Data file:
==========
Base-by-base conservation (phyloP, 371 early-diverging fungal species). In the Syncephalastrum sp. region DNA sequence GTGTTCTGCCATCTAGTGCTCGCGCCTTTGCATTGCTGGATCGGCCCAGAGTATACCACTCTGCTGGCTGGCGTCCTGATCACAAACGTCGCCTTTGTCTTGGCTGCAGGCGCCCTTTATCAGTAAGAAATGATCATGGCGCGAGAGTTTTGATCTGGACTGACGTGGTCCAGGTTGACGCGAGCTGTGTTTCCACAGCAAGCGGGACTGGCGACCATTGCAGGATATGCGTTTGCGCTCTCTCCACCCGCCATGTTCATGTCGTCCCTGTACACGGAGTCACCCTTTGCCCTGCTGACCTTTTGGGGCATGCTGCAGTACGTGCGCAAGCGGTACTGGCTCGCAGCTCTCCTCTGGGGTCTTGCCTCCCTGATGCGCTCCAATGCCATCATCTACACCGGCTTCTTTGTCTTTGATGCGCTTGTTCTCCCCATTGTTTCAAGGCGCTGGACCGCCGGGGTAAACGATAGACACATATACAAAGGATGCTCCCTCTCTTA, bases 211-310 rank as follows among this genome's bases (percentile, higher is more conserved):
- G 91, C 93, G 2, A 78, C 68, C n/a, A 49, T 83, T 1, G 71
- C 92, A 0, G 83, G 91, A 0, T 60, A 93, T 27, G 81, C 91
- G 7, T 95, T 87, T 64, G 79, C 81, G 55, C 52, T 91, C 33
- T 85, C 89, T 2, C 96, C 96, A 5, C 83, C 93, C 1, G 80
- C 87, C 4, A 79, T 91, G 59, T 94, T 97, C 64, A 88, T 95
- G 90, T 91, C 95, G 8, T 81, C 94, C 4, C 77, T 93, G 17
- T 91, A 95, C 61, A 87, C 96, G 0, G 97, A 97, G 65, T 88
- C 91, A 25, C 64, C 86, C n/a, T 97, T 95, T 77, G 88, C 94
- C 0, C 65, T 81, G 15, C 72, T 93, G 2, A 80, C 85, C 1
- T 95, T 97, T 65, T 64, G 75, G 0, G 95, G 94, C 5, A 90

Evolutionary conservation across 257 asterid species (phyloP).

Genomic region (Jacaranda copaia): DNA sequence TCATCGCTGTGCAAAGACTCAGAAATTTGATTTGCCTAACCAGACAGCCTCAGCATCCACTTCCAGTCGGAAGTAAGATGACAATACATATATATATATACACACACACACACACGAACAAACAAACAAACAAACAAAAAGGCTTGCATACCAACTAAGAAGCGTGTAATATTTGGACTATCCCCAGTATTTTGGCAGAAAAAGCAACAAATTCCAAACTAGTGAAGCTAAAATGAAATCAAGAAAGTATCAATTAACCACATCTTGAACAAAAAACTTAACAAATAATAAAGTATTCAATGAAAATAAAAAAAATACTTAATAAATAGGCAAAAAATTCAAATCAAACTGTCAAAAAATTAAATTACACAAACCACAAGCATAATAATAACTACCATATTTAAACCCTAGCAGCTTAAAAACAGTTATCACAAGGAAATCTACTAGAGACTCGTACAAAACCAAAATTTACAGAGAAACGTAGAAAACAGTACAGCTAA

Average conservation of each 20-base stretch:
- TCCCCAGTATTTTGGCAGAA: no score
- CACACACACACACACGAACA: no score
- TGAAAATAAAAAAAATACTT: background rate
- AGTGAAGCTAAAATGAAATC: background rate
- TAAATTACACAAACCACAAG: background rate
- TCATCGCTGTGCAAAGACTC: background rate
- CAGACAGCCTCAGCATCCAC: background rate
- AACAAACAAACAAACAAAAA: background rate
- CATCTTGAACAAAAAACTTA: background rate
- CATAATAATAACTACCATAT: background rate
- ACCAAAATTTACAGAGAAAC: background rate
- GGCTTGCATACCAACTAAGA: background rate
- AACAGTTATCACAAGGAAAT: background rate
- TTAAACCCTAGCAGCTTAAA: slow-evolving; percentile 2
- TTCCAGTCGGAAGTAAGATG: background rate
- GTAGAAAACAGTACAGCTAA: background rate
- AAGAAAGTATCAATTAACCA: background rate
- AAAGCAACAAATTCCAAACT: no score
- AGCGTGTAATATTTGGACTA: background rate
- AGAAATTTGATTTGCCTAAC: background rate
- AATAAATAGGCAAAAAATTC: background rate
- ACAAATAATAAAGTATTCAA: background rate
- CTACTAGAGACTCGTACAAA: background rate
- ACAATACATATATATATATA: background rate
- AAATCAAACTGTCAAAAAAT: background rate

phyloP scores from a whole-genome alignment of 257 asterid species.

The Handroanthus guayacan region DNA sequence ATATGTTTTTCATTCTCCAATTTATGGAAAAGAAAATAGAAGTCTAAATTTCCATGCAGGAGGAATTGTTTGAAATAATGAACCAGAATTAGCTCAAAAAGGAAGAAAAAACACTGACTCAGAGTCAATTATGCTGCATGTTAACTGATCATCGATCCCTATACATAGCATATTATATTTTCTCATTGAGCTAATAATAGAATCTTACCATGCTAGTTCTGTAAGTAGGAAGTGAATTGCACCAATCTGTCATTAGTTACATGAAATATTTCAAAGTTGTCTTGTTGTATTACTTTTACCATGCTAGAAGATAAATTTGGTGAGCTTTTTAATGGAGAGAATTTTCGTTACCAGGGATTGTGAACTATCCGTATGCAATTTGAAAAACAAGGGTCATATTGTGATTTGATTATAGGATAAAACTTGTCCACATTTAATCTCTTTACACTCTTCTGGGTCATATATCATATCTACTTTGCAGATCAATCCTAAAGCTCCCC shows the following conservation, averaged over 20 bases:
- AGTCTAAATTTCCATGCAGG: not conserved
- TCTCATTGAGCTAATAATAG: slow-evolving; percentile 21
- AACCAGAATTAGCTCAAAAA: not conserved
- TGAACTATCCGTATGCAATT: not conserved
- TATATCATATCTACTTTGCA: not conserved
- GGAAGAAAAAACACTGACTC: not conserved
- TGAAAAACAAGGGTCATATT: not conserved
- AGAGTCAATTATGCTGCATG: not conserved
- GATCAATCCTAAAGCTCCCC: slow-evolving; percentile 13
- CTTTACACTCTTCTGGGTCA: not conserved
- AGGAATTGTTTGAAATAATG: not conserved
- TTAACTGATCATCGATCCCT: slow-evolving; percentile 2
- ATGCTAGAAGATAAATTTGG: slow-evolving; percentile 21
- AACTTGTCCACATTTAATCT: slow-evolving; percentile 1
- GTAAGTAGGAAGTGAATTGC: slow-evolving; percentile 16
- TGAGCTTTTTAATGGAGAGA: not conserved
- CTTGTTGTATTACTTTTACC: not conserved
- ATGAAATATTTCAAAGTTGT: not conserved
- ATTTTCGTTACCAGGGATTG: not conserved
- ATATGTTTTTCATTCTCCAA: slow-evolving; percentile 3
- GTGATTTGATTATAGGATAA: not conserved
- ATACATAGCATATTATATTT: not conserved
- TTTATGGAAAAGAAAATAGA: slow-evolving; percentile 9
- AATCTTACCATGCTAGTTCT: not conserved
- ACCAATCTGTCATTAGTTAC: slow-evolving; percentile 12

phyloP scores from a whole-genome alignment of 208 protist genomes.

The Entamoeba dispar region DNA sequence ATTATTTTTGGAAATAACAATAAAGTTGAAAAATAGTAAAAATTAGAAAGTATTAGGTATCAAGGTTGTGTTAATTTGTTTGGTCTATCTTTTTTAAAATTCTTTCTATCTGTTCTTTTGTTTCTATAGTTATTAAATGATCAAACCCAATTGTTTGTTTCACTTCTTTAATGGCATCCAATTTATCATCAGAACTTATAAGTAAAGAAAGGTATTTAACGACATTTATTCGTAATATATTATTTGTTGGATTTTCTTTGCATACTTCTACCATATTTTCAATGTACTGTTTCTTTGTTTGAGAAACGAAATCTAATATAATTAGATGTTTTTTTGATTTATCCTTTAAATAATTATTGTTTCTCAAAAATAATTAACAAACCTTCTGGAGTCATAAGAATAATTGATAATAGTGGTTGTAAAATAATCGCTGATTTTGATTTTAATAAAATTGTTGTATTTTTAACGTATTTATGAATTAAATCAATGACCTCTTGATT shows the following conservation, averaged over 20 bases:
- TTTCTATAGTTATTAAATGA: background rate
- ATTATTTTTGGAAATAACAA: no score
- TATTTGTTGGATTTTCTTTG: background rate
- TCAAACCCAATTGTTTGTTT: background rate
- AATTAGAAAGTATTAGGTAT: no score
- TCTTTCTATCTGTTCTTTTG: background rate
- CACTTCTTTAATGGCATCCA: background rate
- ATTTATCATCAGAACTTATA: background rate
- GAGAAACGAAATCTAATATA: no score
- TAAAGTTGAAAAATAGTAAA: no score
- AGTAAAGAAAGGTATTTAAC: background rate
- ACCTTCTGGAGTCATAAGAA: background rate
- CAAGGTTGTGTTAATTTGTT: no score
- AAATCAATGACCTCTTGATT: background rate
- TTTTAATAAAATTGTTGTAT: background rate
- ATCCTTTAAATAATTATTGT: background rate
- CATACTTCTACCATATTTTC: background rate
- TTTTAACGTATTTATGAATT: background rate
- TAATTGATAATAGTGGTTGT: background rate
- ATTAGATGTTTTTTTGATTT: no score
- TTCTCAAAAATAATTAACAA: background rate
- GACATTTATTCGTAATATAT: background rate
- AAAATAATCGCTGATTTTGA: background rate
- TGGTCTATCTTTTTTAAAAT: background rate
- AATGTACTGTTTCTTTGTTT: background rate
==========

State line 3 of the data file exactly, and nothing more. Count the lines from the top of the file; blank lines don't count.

- C 92, A 0, G 83, G 91, A 0, T 60, A 93, T 27, G 81, C 91